RSS
Image

strawberry tomato basil soup

strawberry tomato basil soup

strawberry tomato basil soup

I bought a flat of strawberries today. I couldn’t help it. It was unseasonably hot, 27 degrees in early May is unthinkable up here in the deep north. They weren’t organic strawberries, they weren’t even local (it is much too early for that yet), but the weather and the low, price of $7/flat made them irresistible. I had stopped in the store to pick up tomatoes for the soup I had planned, and ended up with the giant flat of strawberries as well.

I brought them home and painstakingly washed them. There were so many strawberries, and I hadn’t cooked with them for such a long time. After my initial idea of strawberry ice-cream (maybe I will post about that later) I was still left with a huge bowl of the plump little darlings. Then it hit me: I had already planned on making soup, why not use them in it? I had heard of strawberry bruschetta and strawberry gazpacho – it didn’t seem completely insane to make a warm soup. It was risky, but I went with it. I’m going to go ahead and say it was a HUGE success. Probably the best soup I’ve ever made (I make a lot of soup) and since I still have a lot of strawberries left, I may just have to whip up another batch.

DSC_0147

strawberry tomato basil soup

2 cups strawberries, washed well with stems removed
1 tbsp white balsamic vinegar
2 kg tomatoes, seeds removed – I used half roma and half hot house (on the vine)
4 bulbs garlic
1 tsp olive oil
1 red bell pepper
1 small red hot pepper (no idea what kind this was – I picked it up at the farmer’s market last weekend and needed to use it up)
1 leek
1 yellow onion
2/3 cup light coconut milk (one of the small size cans)
1 cup water
1 vegetable bouillon
1 oz fresh basil (and about 1 tsp dried)
1 tsp nutritional yeast
1 tbsp salt (or to taste)
fresh ground pepper to taste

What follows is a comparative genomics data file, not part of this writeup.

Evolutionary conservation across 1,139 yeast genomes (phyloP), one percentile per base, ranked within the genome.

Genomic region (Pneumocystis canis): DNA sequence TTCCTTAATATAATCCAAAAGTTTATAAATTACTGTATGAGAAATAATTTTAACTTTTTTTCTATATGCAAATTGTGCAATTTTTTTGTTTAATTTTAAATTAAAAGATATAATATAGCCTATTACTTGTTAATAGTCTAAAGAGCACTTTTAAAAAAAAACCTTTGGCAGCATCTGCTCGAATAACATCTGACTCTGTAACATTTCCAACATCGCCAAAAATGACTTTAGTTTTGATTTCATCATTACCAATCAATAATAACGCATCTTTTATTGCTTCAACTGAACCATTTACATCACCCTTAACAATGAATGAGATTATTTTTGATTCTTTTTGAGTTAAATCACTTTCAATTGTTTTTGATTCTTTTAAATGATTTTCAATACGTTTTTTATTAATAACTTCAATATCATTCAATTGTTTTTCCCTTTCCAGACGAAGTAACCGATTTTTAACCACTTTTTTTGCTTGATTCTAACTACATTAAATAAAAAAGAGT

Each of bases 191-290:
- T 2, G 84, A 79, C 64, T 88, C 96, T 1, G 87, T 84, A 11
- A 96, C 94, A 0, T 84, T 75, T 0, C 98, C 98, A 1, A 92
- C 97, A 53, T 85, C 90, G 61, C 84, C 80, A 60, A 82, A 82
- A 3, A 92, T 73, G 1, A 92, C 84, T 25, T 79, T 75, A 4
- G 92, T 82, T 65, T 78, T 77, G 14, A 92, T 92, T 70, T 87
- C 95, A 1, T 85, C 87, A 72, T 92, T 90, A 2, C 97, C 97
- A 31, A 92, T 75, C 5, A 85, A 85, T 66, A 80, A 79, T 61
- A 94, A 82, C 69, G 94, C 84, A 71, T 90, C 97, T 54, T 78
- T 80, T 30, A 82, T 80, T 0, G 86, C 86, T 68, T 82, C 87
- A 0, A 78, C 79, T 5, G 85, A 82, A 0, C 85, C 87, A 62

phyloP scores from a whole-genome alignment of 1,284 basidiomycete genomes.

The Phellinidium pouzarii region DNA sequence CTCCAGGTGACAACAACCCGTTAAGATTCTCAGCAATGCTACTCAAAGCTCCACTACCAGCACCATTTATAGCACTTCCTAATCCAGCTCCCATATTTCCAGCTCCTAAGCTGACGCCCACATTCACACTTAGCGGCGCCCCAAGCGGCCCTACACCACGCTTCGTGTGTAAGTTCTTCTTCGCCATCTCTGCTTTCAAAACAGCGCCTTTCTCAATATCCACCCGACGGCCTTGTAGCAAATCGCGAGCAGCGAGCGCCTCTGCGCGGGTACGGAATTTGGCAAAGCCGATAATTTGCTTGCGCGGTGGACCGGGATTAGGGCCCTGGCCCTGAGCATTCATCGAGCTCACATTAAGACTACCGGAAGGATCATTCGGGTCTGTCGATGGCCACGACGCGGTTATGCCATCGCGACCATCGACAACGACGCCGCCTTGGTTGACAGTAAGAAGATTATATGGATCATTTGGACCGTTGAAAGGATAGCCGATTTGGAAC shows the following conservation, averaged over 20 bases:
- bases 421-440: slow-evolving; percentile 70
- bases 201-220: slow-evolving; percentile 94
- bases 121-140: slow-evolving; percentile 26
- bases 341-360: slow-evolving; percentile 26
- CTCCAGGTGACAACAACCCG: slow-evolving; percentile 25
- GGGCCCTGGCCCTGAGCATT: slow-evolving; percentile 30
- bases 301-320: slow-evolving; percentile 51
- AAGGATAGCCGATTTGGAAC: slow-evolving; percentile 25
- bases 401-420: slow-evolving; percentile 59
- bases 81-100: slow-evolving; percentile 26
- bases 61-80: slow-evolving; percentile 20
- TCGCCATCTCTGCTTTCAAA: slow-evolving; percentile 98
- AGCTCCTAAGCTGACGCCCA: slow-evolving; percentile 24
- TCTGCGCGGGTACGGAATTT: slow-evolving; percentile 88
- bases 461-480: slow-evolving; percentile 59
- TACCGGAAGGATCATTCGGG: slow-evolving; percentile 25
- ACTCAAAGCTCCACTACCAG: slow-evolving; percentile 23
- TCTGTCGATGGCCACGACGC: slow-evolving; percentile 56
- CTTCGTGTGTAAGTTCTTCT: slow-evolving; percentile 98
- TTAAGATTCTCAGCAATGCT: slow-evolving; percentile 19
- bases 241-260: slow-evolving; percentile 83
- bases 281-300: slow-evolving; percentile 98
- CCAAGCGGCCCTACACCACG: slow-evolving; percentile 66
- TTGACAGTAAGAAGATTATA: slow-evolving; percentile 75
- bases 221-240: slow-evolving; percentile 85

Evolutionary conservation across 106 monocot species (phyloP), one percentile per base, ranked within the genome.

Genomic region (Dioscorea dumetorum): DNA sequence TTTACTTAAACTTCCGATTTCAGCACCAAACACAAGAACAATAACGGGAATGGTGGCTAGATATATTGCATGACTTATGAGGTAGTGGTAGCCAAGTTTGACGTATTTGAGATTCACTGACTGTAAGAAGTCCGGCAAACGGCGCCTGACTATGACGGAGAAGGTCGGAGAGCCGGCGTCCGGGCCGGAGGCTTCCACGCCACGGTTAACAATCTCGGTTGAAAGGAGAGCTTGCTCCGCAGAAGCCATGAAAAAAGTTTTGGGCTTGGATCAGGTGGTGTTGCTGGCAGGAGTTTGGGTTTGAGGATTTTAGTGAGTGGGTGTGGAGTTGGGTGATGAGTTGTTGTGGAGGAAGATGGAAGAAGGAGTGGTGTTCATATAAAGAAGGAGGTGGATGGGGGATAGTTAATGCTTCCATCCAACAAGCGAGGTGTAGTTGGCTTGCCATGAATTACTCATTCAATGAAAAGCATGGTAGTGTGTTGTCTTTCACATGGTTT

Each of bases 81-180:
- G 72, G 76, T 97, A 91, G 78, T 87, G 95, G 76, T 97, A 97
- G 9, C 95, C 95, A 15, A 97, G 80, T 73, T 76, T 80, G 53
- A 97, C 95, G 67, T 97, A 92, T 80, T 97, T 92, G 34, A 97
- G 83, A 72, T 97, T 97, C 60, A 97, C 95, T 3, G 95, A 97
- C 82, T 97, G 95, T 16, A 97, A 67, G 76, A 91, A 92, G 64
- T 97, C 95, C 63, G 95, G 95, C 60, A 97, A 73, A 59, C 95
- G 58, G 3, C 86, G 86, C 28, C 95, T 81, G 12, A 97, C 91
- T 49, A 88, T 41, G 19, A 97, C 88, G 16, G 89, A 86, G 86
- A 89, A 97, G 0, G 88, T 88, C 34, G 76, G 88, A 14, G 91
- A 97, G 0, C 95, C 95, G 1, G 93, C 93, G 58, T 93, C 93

1. cut tomatoes and remove seeds, place on parchment lined pan. repeat for peppers and leek (light parts)- sprinkle with dried basil (about one teaspoon) and fresh ground pepper
2. cut tops off garlic and place on plan. Add a small amount of olive oil to each bulb (I used about a drop)
3. halve strawberries and drizzle with balsamic vinegar place in another pan
4. roast all in oven (I started with the oven on broil at about 400 for ten minutes, then baked at 400 until everything was roasted)
5. meanwhile, roughly chop onion. heat about 1 tsp of olive oil in a large pot (dutch oven, whatever) on medium heat. add onions and sauté lightly.
6. add coconut milk and water. sprinkle in salt, bouillon and nutritional yeast.
7. dump in vegetables and add basil
8. puree with immersion blender (or use a blender. if transferring soup to blender, ensure that it is cool enough that you do not burn yourself. i’m too lazy for all that, so having an immersion blender is great – less dishes less mess)
9. garnish with a basil leaf and serve with biscuits (the vegan pumpkin biscuits I made were particularly good.
10. prepare yourself for a flavour explosion

I know it seems like I’m exaggerating… so let me I assure you that I am not. The tomato and strawberry pair beautifully and compliment, rather than compete, with each other. The coconut milk adds creaminess while the nutritional yeast adds a cheese like zip. If you don’t have nutritional yeast (and aren’t vegan) parmesan should work nicely.

DSC_0157

makes 11 1 cup servings
calories – 65
carbs – 10g
protein – 3g
fat – 2g
fibre – 4g

 
Leave a comment

Posted by on May 12, 2013 in main, vegan

 

Tags: , , , , ,

Image

cranberry walnut butter

cranberry bites

Ever since I finished my cleanse I’ve basically been addicted to nut butter. I kept trying to make my own, but I I didn’t seem to have the horse power to get it done. I would switch contraptions over and over with no success. Then I had a crazy idea – why not actually use the airmiles I’ve saved up for the last nine years and get myself some kind of food processor. That seemed to be what everyone was using and it seemed to get the actual butter consistency I have been looking for and failing to achieve.

I ended up with a cuisinart and it seems to do the trick – the level of excitement I experienced after my first nut butter success (cinnamon clove cashew!) was pretty absurd. My boyfriend hates it (the process, not the butters) because of all the noise, and I consider his chiding a small price to pay in order to feed my addiction.